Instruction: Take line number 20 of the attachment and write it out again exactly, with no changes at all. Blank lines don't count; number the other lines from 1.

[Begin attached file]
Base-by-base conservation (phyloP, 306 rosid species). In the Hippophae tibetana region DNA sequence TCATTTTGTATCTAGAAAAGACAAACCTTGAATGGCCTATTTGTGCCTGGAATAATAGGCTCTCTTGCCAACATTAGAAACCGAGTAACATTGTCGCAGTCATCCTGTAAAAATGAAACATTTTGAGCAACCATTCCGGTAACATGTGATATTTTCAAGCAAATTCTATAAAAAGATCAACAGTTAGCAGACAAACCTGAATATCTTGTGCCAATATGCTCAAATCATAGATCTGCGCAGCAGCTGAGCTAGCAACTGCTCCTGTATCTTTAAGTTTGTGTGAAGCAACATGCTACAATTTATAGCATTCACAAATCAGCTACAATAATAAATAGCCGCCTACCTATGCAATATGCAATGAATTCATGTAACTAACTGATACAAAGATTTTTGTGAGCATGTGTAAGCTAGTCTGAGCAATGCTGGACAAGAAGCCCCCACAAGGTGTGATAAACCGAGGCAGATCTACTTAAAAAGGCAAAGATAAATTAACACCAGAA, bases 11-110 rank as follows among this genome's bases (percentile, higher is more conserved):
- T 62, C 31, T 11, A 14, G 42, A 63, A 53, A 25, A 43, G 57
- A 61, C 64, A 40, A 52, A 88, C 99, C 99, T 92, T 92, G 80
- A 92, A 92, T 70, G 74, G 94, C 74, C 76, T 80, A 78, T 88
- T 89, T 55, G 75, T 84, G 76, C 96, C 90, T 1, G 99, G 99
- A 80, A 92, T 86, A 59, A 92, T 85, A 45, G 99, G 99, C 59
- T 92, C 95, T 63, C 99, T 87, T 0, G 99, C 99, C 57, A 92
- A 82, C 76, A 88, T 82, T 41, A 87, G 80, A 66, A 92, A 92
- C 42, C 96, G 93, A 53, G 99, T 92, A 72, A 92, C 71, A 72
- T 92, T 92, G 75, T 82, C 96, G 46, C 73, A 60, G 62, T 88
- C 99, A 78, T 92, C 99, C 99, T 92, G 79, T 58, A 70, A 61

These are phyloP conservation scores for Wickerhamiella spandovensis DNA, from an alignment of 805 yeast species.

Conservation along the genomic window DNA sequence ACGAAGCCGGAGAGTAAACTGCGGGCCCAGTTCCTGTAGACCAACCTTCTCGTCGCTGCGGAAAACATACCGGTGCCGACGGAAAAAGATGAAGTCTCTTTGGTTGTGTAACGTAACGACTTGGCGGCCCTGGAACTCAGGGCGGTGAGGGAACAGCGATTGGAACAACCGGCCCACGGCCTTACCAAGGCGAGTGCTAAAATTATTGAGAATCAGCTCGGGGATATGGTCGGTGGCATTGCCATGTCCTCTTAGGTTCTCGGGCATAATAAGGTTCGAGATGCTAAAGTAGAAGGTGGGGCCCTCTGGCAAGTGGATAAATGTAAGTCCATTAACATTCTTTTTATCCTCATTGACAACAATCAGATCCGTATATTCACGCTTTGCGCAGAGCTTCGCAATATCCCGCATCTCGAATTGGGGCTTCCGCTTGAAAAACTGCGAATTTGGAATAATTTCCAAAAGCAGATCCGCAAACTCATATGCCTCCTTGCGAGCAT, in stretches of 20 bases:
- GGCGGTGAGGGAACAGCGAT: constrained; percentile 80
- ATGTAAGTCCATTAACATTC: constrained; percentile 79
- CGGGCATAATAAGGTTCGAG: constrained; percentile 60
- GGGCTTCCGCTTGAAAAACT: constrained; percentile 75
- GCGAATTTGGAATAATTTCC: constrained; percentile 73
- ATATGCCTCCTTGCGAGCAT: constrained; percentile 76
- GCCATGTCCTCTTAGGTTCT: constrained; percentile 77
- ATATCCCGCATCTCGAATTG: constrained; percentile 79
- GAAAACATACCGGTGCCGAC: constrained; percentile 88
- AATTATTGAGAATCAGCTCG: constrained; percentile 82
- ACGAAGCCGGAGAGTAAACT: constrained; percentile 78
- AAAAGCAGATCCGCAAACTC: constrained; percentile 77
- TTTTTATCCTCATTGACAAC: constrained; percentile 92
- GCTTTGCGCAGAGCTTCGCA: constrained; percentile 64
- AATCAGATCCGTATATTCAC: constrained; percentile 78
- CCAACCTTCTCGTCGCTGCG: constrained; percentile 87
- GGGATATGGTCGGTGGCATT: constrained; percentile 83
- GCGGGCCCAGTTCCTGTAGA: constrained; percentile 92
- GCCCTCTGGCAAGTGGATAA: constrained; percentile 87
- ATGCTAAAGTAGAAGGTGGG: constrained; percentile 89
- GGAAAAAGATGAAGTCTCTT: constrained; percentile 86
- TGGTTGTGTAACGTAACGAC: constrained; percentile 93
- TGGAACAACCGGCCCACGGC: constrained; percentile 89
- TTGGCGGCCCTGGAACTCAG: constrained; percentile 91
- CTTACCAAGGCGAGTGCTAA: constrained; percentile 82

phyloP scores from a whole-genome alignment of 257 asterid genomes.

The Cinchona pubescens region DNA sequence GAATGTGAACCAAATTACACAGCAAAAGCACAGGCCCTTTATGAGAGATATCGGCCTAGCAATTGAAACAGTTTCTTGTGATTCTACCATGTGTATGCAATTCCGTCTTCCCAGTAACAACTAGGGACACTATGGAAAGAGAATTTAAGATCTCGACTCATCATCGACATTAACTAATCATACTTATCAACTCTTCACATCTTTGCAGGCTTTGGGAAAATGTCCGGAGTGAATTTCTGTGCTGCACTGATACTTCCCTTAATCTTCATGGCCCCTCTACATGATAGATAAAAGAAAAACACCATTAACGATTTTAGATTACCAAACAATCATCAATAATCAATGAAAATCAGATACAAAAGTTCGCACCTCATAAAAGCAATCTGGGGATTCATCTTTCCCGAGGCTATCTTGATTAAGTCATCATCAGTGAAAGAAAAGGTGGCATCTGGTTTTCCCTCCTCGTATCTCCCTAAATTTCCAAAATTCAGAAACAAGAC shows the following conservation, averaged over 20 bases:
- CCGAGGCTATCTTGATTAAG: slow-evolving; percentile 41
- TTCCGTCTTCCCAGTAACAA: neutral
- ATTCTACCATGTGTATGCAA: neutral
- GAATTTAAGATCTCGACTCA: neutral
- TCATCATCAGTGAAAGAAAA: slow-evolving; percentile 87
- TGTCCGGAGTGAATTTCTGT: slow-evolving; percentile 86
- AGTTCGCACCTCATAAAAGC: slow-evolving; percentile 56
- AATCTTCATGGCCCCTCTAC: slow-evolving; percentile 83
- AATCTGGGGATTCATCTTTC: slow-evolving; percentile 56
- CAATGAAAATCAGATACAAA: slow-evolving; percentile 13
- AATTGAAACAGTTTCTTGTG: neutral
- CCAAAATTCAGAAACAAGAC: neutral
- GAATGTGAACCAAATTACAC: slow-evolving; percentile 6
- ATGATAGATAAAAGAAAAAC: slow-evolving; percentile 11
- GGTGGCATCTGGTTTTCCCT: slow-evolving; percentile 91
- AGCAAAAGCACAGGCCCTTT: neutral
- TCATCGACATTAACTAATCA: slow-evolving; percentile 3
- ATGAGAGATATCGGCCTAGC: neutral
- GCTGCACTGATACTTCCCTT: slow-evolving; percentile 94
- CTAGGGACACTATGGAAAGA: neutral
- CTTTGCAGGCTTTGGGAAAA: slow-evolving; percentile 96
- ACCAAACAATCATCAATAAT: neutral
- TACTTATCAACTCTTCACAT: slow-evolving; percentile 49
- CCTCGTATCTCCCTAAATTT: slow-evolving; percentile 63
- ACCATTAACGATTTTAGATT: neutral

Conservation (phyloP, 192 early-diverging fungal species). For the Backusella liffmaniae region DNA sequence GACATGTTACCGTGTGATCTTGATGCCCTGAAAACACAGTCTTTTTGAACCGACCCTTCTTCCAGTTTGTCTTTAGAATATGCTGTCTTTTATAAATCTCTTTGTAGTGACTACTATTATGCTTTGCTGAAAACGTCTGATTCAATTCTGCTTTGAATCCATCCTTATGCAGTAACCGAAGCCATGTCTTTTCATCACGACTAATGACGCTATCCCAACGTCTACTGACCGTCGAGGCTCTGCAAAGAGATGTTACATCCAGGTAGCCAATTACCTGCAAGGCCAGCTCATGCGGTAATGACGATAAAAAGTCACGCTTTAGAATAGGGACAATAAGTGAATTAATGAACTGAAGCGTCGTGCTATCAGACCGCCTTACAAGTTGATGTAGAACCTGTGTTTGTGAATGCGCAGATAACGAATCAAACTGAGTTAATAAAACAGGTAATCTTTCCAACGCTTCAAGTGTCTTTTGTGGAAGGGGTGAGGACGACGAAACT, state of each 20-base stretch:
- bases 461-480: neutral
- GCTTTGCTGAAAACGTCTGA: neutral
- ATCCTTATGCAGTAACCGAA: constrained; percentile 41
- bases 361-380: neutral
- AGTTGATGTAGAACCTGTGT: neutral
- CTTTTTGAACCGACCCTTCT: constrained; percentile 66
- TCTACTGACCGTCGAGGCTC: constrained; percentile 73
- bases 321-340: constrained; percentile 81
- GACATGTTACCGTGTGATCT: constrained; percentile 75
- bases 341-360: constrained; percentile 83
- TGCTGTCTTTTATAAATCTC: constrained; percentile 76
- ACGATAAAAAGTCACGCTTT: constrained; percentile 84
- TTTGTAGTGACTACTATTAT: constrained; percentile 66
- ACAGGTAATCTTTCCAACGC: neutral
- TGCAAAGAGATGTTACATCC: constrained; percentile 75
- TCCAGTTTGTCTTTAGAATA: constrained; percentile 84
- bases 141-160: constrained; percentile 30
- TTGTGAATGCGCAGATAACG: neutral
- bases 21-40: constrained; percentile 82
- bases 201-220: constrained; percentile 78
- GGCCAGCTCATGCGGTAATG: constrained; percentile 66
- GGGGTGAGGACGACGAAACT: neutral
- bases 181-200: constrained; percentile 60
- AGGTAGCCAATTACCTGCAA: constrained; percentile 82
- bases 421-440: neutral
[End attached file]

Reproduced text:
- GCCATGTCCTCTTAGGTTCT: constrained; percentile 77